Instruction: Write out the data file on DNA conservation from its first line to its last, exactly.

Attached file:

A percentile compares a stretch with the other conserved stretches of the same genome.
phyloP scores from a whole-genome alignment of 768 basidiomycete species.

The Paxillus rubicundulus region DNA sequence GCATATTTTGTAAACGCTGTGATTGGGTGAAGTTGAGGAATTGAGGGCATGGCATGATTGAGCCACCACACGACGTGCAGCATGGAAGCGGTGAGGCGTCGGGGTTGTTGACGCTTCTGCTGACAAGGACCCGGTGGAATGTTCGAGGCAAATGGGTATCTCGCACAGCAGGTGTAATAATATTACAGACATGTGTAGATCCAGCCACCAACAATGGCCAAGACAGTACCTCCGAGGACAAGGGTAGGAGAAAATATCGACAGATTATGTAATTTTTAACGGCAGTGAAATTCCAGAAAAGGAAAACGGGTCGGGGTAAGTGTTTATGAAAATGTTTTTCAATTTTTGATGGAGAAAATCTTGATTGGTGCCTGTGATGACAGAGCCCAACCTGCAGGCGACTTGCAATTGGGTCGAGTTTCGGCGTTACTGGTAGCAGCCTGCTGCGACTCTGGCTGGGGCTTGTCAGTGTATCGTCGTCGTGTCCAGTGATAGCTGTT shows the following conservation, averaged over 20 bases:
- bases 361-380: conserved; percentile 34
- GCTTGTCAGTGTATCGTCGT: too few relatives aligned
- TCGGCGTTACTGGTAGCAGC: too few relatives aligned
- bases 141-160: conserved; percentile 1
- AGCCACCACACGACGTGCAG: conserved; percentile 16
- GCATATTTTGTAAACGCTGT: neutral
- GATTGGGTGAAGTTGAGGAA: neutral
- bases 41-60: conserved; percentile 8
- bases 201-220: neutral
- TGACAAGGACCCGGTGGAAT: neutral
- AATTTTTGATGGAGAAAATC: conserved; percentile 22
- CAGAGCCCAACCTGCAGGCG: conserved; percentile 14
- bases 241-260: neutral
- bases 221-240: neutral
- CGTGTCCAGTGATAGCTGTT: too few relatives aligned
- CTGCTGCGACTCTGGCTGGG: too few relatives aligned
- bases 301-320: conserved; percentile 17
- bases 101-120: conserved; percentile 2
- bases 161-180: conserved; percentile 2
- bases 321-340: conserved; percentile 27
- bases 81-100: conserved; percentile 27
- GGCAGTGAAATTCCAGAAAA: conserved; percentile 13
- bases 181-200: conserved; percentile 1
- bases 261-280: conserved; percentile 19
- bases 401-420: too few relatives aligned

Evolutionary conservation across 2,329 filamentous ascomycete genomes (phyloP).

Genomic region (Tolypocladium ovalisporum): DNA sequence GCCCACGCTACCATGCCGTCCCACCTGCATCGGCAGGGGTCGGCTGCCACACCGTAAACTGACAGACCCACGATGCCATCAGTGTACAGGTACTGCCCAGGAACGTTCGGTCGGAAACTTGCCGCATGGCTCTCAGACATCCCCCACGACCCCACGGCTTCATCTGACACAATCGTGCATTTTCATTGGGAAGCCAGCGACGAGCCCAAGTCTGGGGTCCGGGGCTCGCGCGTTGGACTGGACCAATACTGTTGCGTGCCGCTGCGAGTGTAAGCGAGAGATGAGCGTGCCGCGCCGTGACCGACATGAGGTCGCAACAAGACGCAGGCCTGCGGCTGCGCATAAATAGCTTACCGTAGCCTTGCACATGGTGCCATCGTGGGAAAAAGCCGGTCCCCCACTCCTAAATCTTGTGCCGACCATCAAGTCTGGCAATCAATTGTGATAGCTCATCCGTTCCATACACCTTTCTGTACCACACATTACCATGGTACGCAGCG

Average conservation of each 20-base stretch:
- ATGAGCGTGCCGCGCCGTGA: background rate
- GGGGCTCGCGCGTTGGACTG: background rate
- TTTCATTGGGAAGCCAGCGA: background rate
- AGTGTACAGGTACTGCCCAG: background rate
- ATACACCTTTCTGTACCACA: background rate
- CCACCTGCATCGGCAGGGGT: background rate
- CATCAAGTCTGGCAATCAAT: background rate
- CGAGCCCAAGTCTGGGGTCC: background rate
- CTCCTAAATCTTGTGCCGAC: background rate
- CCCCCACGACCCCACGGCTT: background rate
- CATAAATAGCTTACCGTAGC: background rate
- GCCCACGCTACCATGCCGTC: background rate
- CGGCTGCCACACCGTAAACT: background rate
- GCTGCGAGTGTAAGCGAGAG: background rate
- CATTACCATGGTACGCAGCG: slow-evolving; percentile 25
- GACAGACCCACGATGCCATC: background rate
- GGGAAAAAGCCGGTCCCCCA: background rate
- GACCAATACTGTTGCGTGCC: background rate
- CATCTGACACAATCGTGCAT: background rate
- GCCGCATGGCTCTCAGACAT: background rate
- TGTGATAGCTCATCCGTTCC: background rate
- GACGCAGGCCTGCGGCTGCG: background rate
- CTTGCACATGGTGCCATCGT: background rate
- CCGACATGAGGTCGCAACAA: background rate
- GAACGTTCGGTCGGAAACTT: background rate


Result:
A percentile compares a stretch with the other conserved stretches of the same genome.
phyloP scores from a whole-genome alignment of 768 basidiomycete species.

The Paxillus rubicundulus region DNA sequence GCATATTTTGTAAACGCTGTGATTGGGTGAAGTTGAGGAATTGAGGGCATGGCATGATTGAGCCACCACACGACGTGCAGCATGGAAGCGGTGAGGCGTCGGGGTTGTTGACGCTTCTGCTGACAAGGACCCGGTGGAATGTTCGAGGCAAATGGGTATCTCGCACAGCAGGTGTAATAATATTACAGACATGTGTAGATCCAGCCACCAACAATGGCCAAGACAGTACCTCCGAGGACAAGGGTAGGAGAAAATATCGACAGATTATGTAATTTTTAACGGCAGTGAAATTCCAGAAAAGGAAAACGGGTCGGGGTAAGTGTTTATGAAAATGTTTTTCAATTTTTGATGGAGAAAATCTTGATTGGTGCCTGTGATGACAGAGCCCAACCTGCAGGCGACTTGCAATTGGGTCGAGTTTCGGCGTTACTGGTAGCAGCCTGCTGCGACTCTGGCTGGGGCTTGTCAGTGTATCGTCGTCGTGTCCAGTGATAGCTGTT shows the following conservation, averaged over 20 bases:
- bases 361-380: conserved; percentile 34
- GCTTGTCAGTGTATCGTCGT: too few relatives aligned
- TCGGCGTTACTGGTAGCAGC: too few relatives aligned
- bases 141-160: conserved; percentile 1
- AGCCACCACACGACGTGCAG: conserved; percentile 16
- GCATATTTTGTAAACGCTGT: neutral
- GATTGGGTGAAGTTGAGGAA: neutral
- bases 41-60: conserved; percentile 8
- bases 201-220: neutral
- TGACAAGGACCCGGTGGAAT: neutral
- AATTTTTGATGGAGAAAATC: conserved; percentile 22
- CAGAGCCCAACCTGCAGGCG: conserved; percentile 14
- bases 241-260: neutral
- bases 221-240: neutral
- CGTGTCCAGTGATAGCTGTT: too few relatives aligned
- CTGCTGCGACTCTGGCTGGG: too few relatives aligned
- bases 301-320: conserved; percentile 17
- bases 101-120: conserved; percentile 2
- bases 161-180: conserved; percentile 2
- bases 321-340: conserved; percentile 27
- bases 81-100: conserved; percentile 27
- GGCAGTGAAATTCCAGAAAA: conserved; percentile 13
- bases 181-200: conserved; percentile 1
- bases 261-280: conserved; percentile 19
- bases 401-420: too few relatives aligned

Evolutionary conservation across 2,329 filamentous ascomycete genomes (phyloP).

Genomic region (Tolypocladium ovalisporum): DNA sequence GCCCACGCTACCATGCCGTCCCACCTGCATCGGCAGGGGTCGGCTGCCACACCGTAAACTGACAGACCCACGATGCCATCAGTGTACAGGTACTGCCCAGGAACGTTCGGTCGGAAACTTGCCGCATGGCTCTCAGACATCCCCCACGACCCCACGGCTTCATCTGACACAATCGTGCATTTTCATTGGGAAGCCAGCGACGAGCCCAAGTCTGGGGTCCGGGGCTCGCGCGTTGGACTGGACCAATACTGTTGCGTGCCGCTGCGAGTGTAAGCGAGAGATGAGCGTGCCGCGCCGTGACCGACATGAGGTCGCAACAAGACGCAGGCCTGCGGCTGCGCATAAATAGCTTACCGTAGCCTTGCACATGGTGCCATCGTGGGAAAAAGCCGGTCCCCCACTCCTAAATCTTGTGCCGACCATCAAGTCTGGCAATCAATTGTGATAGCTCATCCGTTCCATACACCTTTCTGTACCACACATTACCATGGTACGCAGCG

Average conservation of each 20-base stretch:
- ATGAGCGTGCCGCGCCGTGA: background rate
- GGGGCTCGCGCGTTGGACTG: background rate
- TTTCATTGGGAAGCCAGCGA: background rate
- AGTGTACAGGTACTGCCCAG: background rate
- ATACACCTTTCTGTACCACA: background rate
- CCACCTGCATCGGCAGGGGT: background rate
- CATCAAGTCTGGCAATCAAT: background rate
- CGAGCCCAAGTCTGGGGTCC: background rate
- CTCCTAAATCTTGTGCCGAC: background rate
- CCCCCACGACCCCACGGCTT: background rate
- CATAAATAGCTTACCGTAGC: background rate
- GCCCACGCTACCATGCCGTC: background rate
- CGGCTGCCACACCGTAAACT: background rate
- GCTGCGAGTGTAAGCGAGAG: background rate
- CATTACCATGGTACGCAGCG: slow-evolving; percentile 25
- GACAGACCCACGATGCCATC: background rate
- GGGAAAAAGCCGGTCCCCCA: background rate
- GACCAATACTGTTGCGTGCC: background rate
- CATCTGACACAATCGTGCAT: background rate
- GCCGCATGGCTCTCAGACAT: background rate
- TGTGATAGCTCATCCGTTCC: background rate
- GACGCAGGCCTGCGGCTGCG: background rate
- CTTGCACATGGTGCCATCGT: background rate
- CCGACATGAGGTCGCAACAA: background rate
- GAACGTTCGGTCGGAAACTT: background rate